You are here
Frequently Asked Questions (FAQs)
Can the Clerk’s Office give me legal advice?
Clerk’s Office staff can assist you with some inquiries, but they are not authorized to provide you with legal advice. In general, legal advice is advice about what the law is; how to succeed in your case; how to interpret the Constitution, statutes, rules or other sources of law. Only a licensed attorney can give legal advice.
Court staff must remain impartial at all times. This means that court staff cannot take sides in any matter before the court. This basic rule protects everyone coming to court, including you, from unfairness and injustice.
In addition to being unable to provide litigants with legal advice, Clerk’s Office staff are not allowed to:
- Advise in what court you should file your case.
- Make recommendations about what you should do or suggest ways to help you win your case.
- Give an opinion on what the outcome of your case may be.
- Fill out or correct forms for you.
- Conduct legal research for you.
- Explain the legal meaning or effect of a court order.
- Interpret the law or rules for you.
- Let you speak to a judge outside of a court hearing.
- Predict how or when a judge may decide an issue or issue a ruling.
- Tell you whether a hearing will be set in your case.
- Give you free copies of documents.
Court staff can give the same limited information to people on both sides of a case, such as:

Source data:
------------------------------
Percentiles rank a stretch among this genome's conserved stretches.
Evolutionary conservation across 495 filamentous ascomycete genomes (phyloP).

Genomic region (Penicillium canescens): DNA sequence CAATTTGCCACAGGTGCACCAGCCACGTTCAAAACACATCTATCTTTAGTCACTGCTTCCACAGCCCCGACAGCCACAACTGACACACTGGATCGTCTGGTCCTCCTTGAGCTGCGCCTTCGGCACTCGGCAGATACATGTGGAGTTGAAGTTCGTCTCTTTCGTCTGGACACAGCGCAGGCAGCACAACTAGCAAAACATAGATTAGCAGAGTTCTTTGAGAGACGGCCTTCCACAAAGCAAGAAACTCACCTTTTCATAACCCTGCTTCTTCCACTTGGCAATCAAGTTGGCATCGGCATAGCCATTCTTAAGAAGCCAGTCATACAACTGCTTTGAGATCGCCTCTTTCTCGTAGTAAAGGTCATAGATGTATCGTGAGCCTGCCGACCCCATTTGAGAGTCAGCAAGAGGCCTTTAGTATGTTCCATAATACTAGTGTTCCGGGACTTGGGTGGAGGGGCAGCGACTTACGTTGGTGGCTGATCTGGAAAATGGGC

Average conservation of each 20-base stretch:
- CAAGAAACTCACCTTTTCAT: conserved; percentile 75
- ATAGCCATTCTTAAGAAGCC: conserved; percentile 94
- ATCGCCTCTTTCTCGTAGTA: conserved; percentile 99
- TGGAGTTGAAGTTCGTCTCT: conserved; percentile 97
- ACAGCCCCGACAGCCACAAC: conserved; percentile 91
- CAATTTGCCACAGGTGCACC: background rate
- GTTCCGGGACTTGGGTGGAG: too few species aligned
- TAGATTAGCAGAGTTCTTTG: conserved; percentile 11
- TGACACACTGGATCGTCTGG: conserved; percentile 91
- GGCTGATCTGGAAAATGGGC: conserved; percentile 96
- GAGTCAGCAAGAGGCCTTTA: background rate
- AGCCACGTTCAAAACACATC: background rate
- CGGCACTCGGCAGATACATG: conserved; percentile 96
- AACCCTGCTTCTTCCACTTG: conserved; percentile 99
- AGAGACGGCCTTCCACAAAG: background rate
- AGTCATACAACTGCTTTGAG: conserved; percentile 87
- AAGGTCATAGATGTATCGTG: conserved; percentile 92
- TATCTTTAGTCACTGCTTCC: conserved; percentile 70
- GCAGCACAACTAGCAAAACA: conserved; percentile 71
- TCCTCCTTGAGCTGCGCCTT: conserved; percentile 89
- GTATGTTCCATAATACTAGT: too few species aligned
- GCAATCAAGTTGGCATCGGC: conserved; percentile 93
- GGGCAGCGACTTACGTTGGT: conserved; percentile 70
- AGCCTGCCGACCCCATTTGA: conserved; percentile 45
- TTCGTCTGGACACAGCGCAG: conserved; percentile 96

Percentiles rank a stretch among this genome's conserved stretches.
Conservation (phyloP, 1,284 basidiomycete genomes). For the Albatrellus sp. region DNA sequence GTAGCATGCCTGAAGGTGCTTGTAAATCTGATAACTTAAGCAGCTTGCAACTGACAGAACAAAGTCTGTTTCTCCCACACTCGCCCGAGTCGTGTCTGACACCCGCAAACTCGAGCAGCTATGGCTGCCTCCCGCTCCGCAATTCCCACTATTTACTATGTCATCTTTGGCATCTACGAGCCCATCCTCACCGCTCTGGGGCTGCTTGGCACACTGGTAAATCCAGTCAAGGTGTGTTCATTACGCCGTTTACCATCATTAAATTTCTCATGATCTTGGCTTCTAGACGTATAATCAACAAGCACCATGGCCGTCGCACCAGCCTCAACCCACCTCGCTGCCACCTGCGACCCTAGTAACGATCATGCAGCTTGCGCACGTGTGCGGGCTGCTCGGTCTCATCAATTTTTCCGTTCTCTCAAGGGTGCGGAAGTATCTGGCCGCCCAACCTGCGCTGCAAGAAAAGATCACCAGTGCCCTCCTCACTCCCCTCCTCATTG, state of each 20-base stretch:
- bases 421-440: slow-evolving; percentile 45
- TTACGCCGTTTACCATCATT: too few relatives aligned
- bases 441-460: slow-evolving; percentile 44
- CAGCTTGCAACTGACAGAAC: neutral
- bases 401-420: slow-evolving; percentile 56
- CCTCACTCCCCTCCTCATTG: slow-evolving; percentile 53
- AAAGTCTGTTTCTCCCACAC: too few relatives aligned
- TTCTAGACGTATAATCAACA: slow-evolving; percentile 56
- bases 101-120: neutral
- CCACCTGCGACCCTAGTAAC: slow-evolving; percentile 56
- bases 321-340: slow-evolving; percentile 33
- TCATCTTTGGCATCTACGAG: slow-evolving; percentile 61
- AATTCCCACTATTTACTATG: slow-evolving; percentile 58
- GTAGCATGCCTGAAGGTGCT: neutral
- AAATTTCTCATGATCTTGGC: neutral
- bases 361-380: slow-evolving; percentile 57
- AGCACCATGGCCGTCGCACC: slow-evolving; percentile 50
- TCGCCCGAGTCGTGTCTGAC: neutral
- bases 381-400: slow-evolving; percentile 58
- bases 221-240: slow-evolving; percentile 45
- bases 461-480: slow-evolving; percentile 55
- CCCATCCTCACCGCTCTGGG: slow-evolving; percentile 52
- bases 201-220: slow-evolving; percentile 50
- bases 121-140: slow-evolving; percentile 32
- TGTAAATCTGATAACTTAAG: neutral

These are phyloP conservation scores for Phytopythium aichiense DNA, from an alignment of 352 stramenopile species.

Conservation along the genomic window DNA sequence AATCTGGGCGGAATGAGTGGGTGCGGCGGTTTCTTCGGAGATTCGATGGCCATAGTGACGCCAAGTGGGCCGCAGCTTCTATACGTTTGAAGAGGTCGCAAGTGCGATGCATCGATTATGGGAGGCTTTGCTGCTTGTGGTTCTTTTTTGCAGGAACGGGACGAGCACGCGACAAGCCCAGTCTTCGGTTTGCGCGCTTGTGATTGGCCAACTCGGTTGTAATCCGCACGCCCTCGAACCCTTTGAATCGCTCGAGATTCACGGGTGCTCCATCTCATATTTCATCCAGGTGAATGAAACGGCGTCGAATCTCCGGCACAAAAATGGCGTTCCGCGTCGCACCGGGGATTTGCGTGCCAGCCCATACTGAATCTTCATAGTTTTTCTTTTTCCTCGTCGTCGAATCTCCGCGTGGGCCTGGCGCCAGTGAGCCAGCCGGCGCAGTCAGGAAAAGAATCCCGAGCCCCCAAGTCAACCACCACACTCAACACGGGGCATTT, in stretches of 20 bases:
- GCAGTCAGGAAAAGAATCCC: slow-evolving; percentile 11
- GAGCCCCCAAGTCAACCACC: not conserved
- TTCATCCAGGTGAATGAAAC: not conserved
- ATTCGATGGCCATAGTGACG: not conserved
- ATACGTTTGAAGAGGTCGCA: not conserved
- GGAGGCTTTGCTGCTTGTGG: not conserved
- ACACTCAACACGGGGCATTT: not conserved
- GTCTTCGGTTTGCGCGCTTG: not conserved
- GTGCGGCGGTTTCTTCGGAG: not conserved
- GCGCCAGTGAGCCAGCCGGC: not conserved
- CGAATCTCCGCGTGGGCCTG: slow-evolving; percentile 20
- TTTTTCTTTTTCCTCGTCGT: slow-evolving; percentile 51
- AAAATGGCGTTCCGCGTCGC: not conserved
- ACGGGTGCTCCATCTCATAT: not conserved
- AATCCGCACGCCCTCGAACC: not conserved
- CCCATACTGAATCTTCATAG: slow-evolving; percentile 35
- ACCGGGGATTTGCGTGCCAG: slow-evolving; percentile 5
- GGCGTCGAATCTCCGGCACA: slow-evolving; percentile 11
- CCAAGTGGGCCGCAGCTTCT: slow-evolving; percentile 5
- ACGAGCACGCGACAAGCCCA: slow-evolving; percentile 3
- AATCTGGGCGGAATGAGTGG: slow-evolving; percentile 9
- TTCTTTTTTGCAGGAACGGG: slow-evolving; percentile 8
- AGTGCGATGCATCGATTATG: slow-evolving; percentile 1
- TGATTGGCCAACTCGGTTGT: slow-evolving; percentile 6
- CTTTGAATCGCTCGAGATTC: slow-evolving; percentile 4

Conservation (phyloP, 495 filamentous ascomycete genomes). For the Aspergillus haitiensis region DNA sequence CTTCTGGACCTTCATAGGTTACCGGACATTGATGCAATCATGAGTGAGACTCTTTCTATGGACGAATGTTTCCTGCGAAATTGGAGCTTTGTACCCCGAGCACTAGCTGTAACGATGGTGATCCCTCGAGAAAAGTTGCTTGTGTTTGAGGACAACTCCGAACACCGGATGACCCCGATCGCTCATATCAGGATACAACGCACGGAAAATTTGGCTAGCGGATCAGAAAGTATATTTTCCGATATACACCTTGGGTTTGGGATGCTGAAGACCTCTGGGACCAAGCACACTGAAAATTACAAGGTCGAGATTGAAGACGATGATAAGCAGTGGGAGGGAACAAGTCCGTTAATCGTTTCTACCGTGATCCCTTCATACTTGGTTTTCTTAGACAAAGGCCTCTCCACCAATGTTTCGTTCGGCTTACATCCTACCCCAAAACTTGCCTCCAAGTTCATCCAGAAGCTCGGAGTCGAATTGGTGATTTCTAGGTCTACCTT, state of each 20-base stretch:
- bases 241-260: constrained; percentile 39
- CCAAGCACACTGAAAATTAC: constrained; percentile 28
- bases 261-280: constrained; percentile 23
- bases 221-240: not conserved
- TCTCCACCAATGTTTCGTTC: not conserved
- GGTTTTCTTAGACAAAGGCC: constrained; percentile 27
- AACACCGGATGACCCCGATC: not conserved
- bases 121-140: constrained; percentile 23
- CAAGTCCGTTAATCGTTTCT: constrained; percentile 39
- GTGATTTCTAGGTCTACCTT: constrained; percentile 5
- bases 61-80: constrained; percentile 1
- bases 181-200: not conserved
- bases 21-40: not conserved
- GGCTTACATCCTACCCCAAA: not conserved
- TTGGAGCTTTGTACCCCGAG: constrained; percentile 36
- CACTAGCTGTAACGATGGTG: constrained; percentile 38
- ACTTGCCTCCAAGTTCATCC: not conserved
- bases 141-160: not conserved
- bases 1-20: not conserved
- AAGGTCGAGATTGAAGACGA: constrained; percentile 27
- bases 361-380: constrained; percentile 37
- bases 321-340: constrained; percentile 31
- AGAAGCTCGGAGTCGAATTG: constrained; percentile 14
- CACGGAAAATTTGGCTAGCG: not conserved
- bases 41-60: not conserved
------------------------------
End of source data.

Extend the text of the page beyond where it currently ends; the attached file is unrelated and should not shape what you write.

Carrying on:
- Answer general questions about how the court works.
- Give general information about court rules, terminology, procedures and practices.
- Provide or refer you to available court forms.
- Provide general information from your case, such as certain deadlines or whether an order has entered.
Can I speak directly to the judge about my case?
No. Except for rare exceptions, you cannot speak about your case directly to the presiding judge in your case outside the presence of the other parties or their counsel.
When will a hearing be set?
Hearings are scheduled at the discretion of the Court. If the Court decides to set your case for a hearing, you will receive advance notice of the hearing date, time, and location. Many cases are decided “on the papers” meaning that the judge reaches a decision based only on the written filings in the case.
Can a Magistrate Judge’s decision be reviewed?
Yes. When a magistrate judge presides over an issue in your case and issues an order or decision, you have the right to have the assigned district judge review the order or decision.
How do I get a subpoena?
If you filed a complaint and paid the filing fee, you may obtain subpoenas from the Clerk’s Office. If you filed a complaint and applied for leave to proceed without prepayment of the filing fee, you may obtain subpoenas from the Clerk’s Office after the Court grants your application and screens your complaint.
How can I get copies of documents from my case, and do I have to pay for the copies if my Application to Proceed Without Prepaying Fees or Costs was granted?
The Clerk’s Office charges $0.10 per page for printing or emailing electronic records. You can request copies in person at the Clerk’s Office or via telephone.
Copies picked up in person can be paid for with cash, check, or credit/debit card. Copy requests made over the phone are to be paid for by credit/debit card.
Documents from your case can be accessed electronically via PACER. See the FAQ Is there a way to look up my case without going to the courthouse for more information regarding PACER.